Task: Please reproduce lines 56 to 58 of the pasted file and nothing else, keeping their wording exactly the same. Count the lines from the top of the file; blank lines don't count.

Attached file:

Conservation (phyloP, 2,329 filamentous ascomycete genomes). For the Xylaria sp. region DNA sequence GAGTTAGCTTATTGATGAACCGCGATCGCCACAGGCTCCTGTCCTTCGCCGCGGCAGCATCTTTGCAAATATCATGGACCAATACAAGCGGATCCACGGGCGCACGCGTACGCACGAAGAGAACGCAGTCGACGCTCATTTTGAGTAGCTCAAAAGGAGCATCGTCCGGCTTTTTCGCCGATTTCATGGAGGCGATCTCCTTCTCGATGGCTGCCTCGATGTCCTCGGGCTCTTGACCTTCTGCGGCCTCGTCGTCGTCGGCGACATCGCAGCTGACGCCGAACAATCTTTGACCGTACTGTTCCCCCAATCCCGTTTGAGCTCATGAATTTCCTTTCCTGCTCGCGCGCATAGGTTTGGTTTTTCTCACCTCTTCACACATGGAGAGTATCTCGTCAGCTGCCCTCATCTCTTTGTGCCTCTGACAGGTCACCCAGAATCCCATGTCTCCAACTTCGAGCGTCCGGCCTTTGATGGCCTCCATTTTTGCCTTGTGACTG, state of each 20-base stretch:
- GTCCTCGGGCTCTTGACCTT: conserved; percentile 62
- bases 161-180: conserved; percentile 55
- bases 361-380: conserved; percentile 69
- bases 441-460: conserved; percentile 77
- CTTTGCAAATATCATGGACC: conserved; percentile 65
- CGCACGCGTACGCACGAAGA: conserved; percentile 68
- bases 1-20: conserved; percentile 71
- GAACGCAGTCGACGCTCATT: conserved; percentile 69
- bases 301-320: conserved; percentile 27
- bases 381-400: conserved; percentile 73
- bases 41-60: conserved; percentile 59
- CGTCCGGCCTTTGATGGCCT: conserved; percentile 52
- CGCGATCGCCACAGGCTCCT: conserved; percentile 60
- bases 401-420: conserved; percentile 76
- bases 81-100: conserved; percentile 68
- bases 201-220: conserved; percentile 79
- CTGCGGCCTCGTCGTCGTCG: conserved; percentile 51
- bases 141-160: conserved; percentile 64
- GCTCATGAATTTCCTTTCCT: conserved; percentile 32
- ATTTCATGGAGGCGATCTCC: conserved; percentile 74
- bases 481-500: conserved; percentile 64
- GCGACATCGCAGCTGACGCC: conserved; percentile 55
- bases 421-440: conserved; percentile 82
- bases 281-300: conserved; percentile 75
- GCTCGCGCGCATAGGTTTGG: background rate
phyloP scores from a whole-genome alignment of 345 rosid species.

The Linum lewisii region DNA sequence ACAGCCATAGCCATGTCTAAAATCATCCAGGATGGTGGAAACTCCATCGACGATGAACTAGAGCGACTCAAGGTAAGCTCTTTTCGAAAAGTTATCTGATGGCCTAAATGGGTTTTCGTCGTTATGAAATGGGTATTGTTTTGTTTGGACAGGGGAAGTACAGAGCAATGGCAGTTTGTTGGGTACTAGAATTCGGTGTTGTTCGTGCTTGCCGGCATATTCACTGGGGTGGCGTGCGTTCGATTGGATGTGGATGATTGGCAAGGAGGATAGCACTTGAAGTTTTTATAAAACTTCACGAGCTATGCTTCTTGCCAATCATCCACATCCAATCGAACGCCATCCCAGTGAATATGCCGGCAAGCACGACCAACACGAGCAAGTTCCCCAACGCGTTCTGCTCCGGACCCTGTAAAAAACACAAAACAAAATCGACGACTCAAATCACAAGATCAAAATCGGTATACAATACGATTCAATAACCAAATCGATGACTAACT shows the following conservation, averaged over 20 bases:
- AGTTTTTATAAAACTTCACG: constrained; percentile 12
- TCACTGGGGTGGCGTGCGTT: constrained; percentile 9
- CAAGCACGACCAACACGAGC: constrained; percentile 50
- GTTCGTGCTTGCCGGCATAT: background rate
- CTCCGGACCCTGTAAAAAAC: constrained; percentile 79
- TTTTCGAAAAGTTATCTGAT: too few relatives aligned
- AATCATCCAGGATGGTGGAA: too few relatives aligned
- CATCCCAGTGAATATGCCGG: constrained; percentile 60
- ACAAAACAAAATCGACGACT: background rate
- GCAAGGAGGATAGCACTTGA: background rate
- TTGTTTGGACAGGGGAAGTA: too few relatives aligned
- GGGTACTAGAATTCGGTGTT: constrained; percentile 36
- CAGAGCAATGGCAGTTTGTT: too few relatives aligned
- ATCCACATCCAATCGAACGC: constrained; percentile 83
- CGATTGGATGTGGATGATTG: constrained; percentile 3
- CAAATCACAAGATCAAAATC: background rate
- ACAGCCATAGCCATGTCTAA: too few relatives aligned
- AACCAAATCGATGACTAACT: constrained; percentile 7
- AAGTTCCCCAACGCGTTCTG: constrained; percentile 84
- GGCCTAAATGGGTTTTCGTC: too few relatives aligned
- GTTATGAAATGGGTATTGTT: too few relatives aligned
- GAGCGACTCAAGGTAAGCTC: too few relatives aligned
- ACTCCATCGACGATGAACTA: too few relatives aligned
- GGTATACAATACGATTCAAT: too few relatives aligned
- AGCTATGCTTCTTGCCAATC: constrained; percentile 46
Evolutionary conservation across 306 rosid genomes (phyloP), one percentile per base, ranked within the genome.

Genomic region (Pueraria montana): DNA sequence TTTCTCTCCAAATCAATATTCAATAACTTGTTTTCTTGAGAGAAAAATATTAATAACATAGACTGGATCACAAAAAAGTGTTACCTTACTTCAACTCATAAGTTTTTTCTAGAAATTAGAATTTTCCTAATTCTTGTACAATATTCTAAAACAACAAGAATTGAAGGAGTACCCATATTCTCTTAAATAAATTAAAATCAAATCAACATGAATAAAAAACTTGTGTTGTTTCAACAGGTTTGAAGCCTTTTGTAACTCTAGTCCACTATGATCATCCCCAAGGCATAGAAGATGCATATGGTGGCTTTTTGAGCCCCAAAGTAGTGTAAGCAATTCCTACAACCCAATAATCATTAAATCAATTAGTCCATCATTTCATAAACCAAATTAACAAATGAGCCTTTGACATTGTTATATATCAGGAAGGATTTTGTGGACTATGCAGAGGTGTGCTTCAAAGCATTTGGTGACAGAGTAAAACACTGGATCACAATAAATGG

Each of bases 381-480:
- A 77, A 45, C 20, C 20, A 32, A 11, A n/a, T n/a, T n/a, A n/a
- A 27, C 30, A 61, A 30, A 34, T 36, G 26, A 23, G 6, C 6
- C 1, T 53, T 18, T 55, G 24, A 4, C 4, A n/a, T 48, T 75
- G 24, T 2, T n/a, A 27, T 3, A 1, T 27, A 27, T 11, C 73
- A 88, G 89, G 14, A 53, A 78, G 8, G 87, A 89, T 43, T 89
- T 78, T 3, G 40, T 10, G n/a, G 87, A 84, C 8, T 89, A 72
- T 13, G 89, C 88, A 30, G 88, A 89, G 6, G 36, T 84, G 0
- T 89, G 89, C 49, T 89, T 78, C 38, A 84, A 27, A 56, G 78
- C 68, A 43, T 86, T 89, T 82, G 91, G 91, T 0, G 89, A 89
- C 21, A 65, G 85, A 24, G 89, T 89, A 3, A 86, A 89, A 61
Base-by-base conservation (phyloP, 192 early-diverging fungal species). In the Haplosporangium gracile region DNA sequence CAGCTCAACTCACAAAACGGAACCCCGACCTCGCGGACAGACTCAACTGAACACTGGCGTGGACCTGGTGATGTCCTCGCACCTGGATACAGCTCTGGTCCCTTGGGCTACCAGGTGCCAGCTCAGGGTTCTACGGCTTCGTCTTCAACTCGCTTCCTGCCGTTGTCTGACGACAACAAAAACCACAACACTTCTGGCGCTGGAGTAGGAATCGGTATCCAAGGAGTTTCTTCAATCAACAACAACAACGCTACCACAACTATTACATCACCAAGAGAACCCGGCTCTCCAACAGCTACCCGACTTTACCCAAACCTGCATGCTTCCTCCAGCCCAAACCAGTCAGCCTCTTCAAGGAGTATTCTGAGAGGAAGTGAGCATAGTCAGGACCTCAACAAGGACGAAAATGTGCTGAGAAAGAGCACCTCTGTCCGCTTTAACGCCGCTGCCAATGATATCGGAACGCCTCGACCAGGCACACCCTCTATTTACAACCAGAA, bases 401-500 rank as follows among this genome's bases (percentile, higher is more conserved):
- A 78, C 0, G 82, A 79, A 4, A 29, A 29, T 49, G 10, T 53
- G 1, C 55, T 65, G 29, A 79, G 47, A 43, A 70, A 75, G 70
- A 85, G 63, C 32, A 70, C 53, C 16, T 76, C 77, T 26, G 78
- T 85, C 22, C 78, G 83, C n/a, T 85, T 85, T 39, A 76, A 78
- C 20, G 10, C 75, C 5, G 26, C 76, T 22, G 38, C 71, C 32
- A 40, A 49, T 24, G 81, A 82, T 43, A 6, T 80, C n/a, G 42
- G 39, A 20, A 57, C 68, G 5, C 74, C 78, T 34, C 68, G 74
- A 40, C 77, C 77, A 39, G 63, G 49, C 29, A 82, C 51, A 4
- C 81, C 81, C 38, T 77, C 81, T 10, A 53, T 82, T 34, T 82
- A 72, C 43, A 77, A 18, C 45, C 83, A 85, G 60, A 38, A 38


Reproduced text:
Each of bases 381-480:
- A 77, A 45, C 20, C 20, A 32, A 11, A n/a, T n/a, T n/a, A n/a
- A 27, C 30, A 61, A 30, A 34, T 36, G 26, A 23, G 6, C 6